That book! Not for the faint-hearted but I can recommend it highly. 

My favourite thing about Marlon James is that he is a massive book nerd. He kept going off at a tangent to talk about the dozens of books he loves and reads. It made me feel quite underaccomplished with my 20-30 books a year, I get the impression he'd manage that in a week, but then he does sort of read for a living, as a literature professor. I wrote down some favourite quotes but I think this one was the best: 'If I have to read one more story about some mediocre white man who has a wife and two mistresses and can somehow still get it up...I mean, come on dude.' 


On Friday I did many errands. I went to Landrace bakery in Bath, finally, and bought All The Things. I took some clothes in to be altered and finally went to the dentist - our old dentist ditched us in January (this being partly our fault as we didn't read his letter carefully and missed the narrow window provided to avoid such a ditching) and I've had to wait eight weeks to get an initial appointment with another dentist, and I had to prepay over the phone when I made it, and that's as a private patient. NHS places are like hen's teeth, if you'll pardon the pun. Luckily the new dentist seemed nice. I've got to go in for a filling and a filling replacement (I am not lucky with my teeth, in spite of all my careful cleaning and flossing) so I guess we will see then how good she is.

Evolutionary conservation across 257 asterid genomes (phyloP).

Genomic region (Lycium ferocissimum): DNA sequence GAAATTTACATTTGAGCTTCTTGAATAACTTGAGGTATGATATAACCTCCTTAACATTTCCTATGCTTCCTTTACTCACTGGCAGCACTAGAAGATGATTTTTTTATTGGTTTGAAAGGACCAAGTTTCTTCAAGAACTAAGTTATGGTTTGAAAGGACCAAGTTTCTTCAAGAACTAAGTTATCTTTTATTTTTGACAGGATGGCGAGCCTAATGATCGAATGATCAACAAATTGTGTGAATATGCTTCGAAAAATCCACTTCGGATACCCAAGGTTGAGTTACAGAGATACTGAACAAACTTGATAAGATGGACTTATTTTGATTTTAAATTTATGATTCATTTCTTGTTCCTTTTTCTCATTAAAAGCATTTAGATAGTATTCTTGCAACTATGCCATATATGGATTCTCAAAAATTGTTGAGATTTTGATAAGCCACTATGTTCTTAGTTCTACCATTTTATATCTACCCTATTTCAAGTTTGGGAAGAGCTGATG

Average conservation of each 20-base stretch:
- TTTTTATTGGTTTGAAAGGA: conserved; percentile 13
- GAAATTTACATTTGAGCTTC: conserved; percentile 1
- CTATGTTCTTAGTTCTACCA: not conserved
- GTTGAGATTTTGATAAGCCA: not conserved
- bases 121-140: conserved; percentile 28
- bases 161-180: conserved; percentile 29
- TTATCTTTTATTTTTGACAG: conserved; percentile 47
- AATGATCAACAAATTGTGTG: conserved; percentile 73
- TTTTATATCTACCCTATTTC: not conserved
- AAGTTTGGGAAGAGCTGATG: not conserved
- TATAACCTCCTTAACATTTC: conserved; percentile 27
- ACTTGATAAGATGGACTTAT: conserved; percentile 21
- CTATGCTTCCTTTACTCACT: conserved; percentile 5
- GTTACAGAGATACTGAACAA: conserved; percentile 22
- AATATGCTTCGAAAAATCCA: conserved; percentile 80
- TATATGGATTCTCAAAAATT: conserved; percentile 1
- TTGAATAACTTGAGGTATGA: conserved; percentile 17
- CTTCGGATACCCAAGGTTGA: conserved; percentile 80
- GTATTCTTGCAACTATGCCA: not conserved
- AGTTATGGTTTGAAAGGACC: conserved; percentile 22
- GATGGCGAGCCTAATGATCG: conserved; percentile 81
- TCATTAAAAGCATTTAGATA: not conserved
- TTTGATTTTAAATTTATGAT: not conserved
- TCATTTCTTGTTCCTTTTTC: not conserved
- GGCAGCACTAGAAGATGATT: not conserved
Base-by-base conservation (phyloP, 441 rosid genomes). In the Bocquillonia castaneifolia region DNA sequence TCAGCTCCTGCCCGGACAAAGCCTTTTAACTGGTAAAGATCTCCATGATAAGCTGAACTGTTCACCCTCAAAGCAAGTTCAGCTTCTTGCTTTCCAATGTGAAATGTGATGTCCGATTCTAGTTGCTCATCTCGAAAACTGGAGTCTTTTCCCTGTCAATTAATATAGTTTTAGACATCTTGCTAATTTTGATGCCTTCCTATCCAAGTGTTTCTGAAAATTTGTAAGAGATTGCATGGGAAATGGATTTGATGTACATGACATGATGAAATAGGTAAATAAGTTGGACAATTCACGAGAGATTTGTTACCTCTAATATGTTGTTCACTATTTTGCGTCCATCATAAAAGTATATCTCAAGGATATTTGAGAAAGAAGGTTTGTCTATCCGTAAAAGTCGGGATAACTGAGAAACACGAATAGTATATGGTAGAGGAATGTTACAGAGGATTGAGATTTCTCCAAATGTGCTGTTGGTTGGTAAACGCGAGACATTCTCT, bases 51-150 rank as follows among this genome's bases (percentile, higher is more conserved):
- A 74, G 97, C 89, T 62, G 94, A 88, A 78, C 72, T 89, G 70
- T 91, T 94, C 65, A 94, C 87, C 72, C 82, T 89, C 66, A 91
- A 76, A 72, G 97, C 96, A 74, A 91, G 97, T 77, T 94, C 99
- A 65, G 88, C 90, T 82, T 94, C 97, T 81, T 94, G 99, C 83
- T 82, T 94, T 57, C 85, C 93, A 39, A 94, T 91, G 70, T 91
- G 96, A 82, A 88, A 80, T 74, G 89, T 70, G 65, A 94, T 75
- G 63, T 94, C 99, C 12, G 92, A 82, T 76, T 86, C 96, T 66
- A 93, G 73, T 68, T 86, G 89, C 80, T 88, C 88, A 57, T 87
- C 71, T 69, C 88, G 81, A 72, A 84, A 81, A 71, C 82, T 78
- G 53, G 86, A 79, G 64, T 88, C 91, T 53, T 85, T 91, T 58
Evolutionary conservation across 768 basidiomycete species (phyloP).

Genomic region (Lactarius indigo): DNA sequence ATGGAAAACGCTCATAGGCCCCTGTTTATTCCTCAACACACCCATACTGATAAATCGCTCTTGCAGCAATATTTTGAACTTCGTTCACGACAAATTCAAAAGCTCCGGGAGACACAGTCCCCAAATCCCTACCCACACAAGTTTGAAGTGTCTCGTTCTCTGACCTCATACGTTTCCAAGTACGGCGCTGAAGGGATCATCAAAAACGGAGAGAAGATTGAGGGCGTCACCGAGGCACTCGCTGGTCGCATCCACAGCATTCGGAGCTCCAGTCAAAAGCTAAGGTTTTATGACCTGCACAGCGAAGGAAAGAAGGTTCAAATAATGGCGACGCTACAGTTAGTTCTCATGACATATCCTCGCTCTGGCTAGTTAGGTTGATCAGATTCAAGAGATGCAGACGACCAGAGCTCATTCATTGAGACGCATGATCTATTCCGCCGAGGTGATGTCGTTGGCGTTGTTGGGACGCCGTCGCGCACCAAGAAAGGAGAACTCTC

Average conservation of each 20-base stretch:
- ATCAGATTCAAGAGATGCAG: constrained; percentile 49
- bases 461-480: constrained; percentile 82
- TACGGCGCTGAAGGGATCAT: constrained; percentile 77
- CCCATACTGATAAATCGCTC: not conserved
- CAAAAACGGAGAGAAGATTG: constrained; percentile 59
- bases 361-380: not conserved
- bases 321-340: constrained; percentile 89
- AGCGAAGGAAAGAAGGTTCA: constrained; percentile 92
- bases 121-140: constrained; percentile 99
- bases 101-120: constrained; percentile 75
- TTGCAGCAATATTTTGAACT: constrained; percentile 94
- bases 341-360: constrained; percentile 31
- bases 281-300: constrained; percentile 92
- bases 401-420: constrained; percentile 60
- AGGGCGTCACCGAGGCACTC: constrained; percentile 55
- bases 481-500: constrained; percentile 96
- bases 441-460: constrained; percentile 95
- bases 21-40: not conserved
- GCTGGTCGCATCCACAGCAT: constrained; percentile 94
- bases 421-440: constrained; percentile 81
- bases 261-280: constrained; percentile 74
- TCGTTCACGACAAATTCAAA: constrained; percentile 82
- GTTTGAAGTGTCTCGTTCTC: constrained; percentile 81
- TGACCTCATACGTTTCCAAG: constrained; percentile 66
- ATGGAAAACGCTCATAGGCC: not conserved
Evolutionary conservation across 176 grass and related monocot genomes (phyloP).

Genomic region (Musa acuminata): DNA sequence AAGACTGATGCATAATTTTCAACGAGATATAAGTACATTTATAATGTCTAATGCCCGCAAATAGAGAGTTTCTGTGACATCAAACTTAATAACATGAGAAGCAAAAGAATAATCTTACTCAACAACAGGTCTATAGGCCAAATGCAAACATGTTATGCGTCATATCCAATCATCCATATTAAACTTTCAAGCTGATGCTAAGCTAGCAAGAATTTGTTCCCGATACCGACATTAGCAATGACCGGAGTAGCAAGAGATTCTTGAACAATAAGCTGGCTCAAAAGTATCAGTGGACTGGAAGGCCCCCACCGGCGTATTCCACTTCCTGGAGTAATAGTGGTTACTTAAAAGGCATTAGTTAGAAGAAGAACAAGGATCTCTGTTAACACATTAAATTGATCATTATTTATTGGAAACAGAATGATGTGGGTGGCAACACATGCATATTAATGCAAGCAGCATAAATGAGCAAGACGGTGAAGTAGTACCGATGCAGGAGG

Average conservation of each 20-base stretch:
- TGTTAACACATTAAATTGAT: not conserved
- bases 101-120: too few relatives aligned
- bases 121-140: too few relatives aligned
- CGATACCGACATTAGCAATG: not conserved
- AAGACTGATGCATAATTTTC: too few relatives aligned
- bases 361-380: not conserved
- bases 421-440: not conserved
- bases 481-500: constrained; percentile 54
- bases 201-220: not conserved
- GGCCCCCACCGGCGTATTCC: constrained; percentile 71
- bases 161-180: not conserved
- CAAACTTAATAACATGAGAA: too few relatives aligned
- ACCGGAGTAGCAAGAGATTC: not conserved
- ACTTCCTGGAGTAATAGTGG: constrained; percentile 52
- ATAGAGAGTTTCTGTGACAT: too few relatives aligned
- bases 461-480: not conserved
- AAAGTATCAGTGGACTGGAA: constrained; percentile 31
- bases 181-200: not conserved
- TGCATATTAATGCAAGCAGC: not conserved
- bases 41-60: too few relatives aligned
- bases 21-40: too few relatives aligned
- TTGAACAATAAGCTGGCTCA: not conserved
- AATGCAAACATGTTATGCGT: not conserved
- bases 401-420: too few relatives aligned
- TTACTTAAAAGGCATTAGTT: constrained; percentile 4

I finished Still Life - very glad I stuck with it. I haven't managed to pick up anything else yet. I read a bit of The Dice Man, after referring to it in conversation and remembering that, although I knew the premise well, I had never actually thumbed through it, thanks to Father Hand banning me from it as a child. I have read about a fifth of it but that's enough. It seems to be a 500-page wank. I'm sure plenty of people in their 30s have found themselves a bit bored and not resorted to handing all agency over to chance, with disastrous consequences for seemingly everyone except the narrator. I tried it, I understand why I wasn't allowed to read it aged 11 (I was a precocious reader as a child and he actually had to hide it from me but, on this one, I have to say I agree with Father Hand), I'm sorry I bothered to waste an hour on it. 

I've tried the start The Tenant of Wildfell Hall and of course I've got A Brief History of Seven Killings ready to go, but I did also pick up the new Thursday Night Murder Club yesterday and I think that seems the most realistic read for the month when marking begins. 

On The TV front, I have managed a lot. I finally finished The Crown. I finished Mary and George - enjoyable, I love Julianne Moore, but the swearing was so anachronistic I found it quite jarring. I binged the whole of season 4 of True Detective which had a deeply satisfying ending. I love Jodie Foster. I have made a start on season 2 of Bridgerton. 

So all this TV has supported the almost-finishing of Toplino, which is about two inches of sleeves away from being ready to wear. I still fear it's going to be a bit short so it needs a good blocking. Hopefully I can get those sleeves finished today.